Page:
The concept of a “barcade” has been around since someone got the bright idea to put video games in bars. The arcade classic Root Beer Tapper, for example, wasn’t always about serving root beer. The concept has been well represented locally, too, with national chain Dave and Buster’s recreating the classic Chuck E. Cheese experience, and local institution Landmark Lanes recreating a pub crawl in the space of one building. The rise of geek culture as an economic driver means more people are willing to dust off this classic formula and convince nerds to drop money on themed drinks and awkward socialization in bars, rather than action figures and awkward socialization over the Internet.
Recently, 8Bit Barcade (5301 22nd Avenue) opened its doors in Kenosha, revamping the old Art Bar space into something more geek-friendly. It’s just a block off the main drag of Highway 158, taking up a decent amount of real estate in a residential neighborhood. Milwaukee Record made the trip to see how well electronic nostalgia pairs with bar food.
The space: 8Bit hasn’t left its origins as an art bar totally behind. The exterior is covered by a mural that pays homage to many classic video game characters while hopefully avoiding any cease and desist lawsuits from the giant corporations that own those characters. The inside walls are covered with a similar mural, though the internal mural has more of a street art feel. The bar space is ringed by various arcade games and pinball machines. The restrooms are hidden by the mural work, which always seems like a good choice for aesthetics but a bad choice for finding the john in emergency evacuation situations. A few TVs dot the interior, while fairly standard rock music overpowers the sound of the arcade games hawking their wares. The games are primarily from the mid-’90s, featuring classics like Mortal Kombat 3 and obscure gems like Die Hard Arcade. A pair of Donkey Kong and Ms. Pac-Man machines in the corner gives the selection some respectable arcade history.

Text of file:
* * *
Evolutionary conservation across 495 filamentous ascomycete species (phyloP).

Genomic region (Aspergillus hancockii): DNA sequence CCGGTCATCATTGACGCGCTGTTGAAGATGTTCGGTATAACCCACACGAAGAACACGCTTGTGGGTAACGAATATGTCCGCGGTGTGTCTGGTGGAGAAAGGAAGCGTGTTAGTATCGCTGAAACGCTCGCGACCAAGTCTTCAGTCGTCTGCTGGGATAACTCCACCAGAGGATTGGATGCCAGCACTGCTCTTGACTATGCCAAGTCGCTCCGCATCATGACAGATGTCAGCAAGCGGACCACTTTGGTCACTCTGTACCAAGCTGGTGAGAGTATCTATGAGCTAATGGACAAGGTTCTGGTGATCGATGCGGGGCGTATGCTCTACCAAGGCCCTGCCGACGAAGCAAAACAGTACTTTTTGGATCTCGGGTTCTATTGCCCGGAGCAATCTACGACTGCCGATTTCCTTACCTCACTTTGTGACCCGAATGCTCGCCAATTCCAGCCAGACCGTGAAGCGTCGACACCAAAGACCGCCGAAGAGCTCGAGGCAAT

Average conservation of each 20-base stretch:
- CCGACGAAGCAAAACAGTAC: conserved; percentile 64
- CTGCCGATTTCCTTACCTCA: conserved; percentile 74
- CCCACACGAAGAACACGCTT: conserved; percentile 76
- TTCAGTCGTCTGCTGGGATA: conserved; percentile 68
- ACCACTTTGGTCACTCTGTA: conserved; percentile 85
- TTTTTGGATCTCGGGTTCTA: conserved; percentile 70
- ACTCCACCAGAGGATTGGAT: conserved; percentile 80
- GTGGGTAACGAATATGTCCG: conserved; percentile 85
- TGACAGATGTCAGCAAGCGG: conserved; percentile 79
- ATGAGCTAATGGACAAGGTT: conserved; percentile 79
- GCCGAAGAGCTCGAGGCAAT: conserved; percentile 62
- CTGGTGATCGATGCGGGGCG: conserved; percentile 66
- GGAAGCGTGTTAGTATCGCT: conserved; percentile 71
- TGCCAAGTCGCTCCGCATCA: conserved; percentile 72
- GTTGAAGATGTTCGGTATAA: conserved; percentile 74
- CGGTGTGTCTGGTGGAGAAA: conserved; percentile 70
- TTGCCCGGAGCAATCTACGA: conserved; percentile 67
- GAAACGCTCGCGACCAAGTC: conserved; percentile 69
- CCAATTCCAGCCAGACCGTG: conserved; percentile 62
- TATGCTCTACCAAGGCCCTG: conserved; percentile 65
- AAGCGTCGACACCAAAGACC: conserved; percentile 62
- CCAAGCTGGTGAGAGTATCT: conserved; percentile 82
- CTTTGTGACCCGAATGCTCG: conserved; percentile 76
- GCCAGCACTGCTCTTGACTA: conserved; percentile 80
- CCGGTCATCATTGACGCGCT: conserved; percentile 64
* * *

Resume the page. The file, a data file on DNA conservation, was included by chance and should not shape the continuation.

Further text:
The service: We hit the space shortly after the bulk of rush hour on I-94 ebbed, putting us there early on a Thursday night. We were the only ones there outside of staff when we arrived. As the night wore on, more people trickled in, including a birthday party that was crushing every four-player game in the joint, like NBA Jam and Teenage Mutant Ninja Turtles. The security and bartender were friendly and engaging, pointing out drink specials and the curious practice that made all the video games in the bar free, but still charging for pinball. The bartender made her recommendations, chatted us up whenever we were at the bar instead of punching out Johnny Cage, and worked the small bar oven when we put in our food orders. Having the pizza oven/fry station out in the open was a curious choice, and it lowered our expectations for our food orders seeing frozen pizzas and big bags of pre-fried wings being hauled out rather than extracted from the Magical Land of the Bar Kitchen.
Milwaukee Record’s food and drink: The bar offered several themed cocktails at decent prices, with a single at $5 and a double at $8. Both cocktails ordered were quickly made and well received. (Renamed drinks were referred to by their more common names, which was a nice touch instead of forcing customers to play Name That Ingredient to get their favorites in a glass.) The beer list was sparse, featuring about a dozen or so choices, and no geek-themed beers. On the other hand, the bar features $1 domestic bottles on Tuesday and Wednesday nights, which is practically like drinking them inside the liquor store. What the drinks lacked in stage dressing, they made up for in value and directness.
The small menu featured three of the four main gamer food groups: pizza, buffalo wings, and mozzarella sticks. (Perhaps a Mountain Dew-themed cocktail or two would round out the assortment.) The pizza was the least impressive choice of the modest menu: a frozen pizza that probably improves the later into the night it gets thrown into the oven. The wings were also pre-fab and a bit pricey at a buck a wing for something out of a bag, though the sauces rallied to make it a solid choice. The cucumber dill and garlic Parmesan sauces were excellent and almost made us forget that the bar didn’t have a classic buffalo sauce as a choice for the wings. The best picks for value and deliciousness were the $5 mozzarella sticks. The sticks were a step up from the usual over-breaded bar food, featuring a crunchy outside and a gooey inside. The bartender sheepishly informed us after we ordered that they were out of marinara, but it ended up being a blessing in disguise—the wing sauces tasted better on the cheese sticks than the wings.
The verdict: 8Bit Barcade isn’t a must-see nerd destination, but as a stopover during a greater trip to the area, it might be worth it to finally beat Smash TV.